402 THE SHIRT COLLAR
' I presume you are a girdle ? ' said the Shirt Collar— ' a sort of under girdle ? I see that you are useful as well as ornamental, my little lady.'
1 You are not to speak to me,' said the Garter. * I have not, I think, given you any occasion to do so.'
' Oh ! when one is as beautiful as you are/ cried the Shirt Collar, ' that is occasion enough/
* Go !' said the Garter ; ' don't come so near me : you look to me quite like a man/
' I am a fine gentleman, too/ said the Shirt Collar. ' I possess a bootjack and a hair-comb.'
And that was not true at all, for it was his master who owned these things, but he was boasting.
4 Don't come too near me/ said the Garter ; ' I'm not used to that.'
* Affectation !' cried the Shirt Collar.
And then they were taken out of the wash, and starched, and hung over a chair in the sunshine, and then laid on the ironing-board ; and now came the hot Iron.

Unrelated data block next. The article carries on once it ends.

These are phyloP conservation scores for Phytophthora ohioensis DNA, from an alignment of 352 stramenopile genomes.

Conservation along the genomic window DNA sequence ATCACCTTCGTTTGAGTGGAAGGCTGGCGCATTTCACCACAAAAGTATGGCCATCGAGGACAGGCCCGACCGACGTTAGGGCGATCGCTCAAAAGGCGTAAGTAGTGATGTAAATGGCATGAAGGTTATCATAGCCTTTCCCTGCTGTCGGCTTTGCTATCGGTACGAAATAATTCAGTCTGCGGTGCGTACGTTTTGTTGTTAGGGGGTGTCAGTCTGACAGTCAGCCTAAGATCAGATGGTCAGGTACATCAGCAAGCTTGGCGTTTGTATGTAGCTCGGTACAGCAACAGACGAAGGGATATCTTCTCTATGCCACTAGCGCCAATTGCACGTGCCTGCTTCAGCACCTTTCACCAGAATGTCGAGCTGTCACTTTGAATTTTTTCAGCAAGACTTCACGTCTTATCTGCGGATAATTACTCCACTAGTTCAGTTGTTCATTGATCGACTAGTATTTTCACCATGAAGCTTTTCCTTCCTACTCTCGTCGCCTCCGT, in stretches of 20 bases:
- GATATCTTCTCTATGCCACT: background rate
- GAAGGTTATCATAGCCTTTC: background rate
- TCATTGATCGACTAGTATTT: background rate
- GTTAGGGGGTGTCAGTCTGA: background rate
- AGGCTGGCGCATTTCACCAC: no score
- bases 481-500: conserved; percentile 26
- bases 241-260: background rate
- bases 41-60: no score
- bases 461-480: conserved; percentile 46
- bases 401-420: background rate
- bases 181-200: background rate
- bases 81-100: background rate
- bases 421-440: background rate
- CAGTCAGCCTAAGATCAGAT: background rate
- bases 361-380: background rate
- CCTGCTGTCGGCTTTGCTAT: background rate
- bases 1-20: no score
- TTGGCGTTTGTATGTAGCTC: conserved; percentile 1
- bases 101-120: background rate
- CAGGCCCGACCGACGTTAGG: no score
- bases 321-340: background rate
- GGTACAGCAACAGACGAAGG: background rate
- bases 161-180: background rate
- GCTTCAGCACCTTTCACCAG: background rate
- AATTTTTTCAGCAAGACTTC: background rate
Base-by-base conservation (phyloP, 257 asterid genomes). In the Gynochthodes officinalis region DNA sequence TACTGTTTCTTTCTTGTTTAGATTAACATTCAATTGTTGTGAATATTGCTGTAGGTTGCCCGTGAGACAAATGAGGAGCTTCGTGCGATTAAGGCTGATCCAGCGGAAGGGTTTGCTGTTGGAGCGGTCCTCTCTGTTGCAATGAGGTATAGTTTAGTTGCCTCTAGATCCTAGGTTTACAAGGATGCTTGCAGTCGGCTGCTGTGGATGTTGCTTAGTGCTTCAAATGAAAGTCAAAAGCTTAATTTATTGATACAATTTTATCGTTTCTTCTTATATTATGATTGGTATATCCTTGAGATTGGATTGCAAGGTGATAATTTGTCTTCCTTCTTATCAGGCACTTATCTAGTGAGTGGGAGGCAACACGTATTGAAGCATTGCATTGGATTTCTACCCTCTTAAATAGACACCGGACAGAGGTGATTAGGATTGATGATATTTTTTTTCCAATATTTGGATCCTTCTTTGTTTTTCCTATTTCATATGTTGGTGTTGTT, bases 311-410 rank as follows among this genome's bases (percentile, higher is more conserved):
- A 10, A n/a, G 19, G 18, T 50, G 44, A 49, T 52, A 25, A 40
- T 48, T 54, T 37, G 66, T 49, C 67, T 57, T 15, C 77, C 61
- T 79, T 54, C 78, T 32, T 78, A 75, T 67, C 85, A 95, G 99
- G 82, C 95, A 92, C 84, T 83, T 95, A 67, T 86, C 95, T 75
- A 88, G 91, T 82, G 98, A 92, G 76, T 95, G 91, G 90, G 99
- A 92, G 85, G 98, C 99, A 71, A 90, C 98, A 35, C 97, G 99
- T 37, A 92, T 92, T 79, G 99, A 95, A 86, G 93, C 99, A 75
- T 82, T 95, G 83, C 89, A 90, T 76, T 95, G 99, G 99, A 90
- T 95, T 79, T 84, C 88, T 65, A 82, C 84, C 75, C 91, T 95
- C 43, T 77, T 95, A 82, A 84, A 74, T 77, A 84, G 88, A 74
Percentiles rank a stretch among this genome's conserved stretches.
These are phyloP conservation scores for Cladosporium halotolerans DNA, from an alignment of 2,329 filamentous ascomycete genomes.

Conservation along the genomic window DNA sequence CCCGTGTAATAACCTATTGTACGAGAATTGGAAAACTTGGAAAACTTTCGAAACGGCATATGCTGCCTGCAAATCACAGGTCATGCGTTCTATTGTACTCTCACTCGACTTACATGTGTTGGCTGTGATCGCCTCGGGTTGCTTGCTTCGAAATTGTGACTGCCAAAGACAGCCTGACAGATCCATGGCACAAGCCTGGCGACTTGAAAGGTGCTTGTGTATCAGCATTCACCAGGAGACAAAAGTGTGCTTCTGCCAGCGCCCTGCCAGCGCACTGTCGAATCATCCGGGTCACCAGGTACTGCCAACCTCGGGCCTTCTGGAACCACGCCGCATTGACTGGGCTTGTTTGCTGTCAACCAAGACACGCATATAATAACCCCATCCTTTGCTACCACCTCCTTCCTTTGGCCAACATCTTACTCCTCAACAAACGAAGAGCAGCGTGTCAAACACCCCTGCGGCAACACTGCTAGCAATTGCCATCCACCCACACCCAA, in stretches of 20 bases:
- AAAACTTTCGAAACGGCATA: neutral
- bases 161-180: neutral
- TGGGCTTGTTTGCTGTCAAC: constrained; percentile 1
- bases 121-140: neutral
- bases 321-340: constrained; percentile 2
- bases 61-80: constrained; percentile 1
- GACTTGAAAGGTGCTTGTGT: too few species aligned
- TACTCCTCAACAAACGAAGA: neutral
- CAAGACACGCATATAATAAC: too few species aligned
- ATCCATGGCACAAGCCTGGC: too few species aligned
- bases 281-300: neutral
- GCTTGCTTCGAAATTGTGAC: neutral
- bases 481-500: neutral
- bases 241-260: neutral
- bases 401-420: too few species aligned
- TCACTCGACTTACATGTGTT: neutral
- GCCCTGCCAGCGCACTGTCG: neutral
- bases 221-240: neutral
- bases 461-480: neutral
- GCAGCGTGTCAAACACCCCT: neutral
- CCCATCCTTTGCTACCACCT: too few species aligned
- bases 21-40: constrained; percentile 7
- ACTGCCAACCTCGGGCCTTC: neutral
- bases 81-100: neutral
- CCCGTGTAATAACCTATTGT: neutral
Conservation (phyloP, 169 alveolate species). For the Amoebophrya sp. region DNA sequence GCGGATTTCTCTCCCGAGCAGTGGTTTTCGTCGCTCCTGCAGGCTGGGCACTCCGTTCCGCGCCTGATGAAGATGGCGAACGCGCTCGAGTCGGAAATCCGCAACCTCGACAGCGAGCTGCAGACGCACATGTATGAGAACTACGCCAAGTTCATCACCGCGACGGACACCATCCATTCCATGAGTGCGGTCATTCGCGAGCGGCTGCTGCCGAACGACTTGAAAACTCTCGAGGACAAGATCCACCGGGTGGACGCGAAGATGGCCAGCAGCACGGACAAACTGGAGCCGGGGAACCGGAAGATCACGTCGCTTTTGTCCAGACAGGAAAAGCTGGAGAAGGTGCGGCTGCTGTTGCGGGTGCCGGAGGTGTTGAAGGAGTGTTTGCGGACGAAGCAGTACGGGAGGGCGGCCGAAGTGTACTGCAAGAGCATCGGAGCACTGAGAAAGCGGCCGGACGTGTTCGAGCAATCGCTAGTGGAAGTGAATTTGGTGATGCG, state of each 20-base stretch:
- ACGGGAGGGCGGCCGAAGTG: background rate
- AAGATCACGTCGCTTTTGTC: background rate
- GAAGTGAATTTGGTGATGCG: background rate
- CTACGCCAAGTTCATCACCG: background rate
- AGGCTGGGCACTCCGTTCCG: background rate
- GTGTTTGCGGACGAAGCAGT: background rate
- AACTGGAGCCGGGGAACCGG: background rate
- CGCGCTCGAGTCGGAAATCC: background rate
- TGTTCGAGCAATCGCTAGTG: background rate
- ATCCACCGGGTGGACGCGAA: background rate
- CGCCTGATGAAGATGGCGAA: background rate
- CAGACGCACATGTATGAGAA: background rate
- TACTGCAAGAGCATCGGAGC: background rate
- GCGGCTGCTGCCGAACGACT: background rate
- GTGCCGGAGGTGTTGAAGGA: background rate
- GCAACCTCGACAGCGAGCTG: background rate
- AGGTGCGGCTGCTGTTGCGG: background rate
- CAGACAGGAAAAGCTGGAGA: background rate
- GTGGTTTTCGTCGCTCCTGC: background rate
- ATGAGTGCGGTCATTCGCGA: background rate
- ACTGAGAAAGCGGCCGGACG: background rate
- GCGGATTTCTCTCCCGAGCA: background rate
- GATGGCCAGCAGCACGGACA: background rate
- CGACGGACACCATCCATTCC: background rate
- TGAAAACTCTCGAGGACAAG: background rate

'Mrs. Widow!' said the Shirt Collar, 'little Mrs. Widow, I'm getting quite warm ; I'm being quite changed ; I'm losing all my creases ; you're burning a hole in me ! Ugh ! I propose to you.'
' You old rag ! ' said the Iron, and rode proudly over the Shirt Collar, for it imagined that it was a steam boiler, and that it ought to be out on the railway, dragging carriages. ' You old rag !' said the Iron.
The Shirt Collar was a little frayed at the edges, therefore the Paper Scissors came to smooth away the frayed places.
' Ho, ho ! ' said the Shirt Collar; ' I presume you are a first-rate dancer. How you can point your toes ! no one in the world can do that like you.'
' I know that,' said the Scissors.
' You deserve to be a countess/ said the Shirt Collar. c All that I possess consists of a fine gentleman, a bootjack, and a comb. If I had only an estate ! '
' What! do you want to marry % ' cried the Scissors ; and they were angry, and gave such a deep cut that the Collar had to be cashiered.
' I shall have to propose to the Hair-comb,' thought the Shirt Collar. * It is wonderful how well you keep all your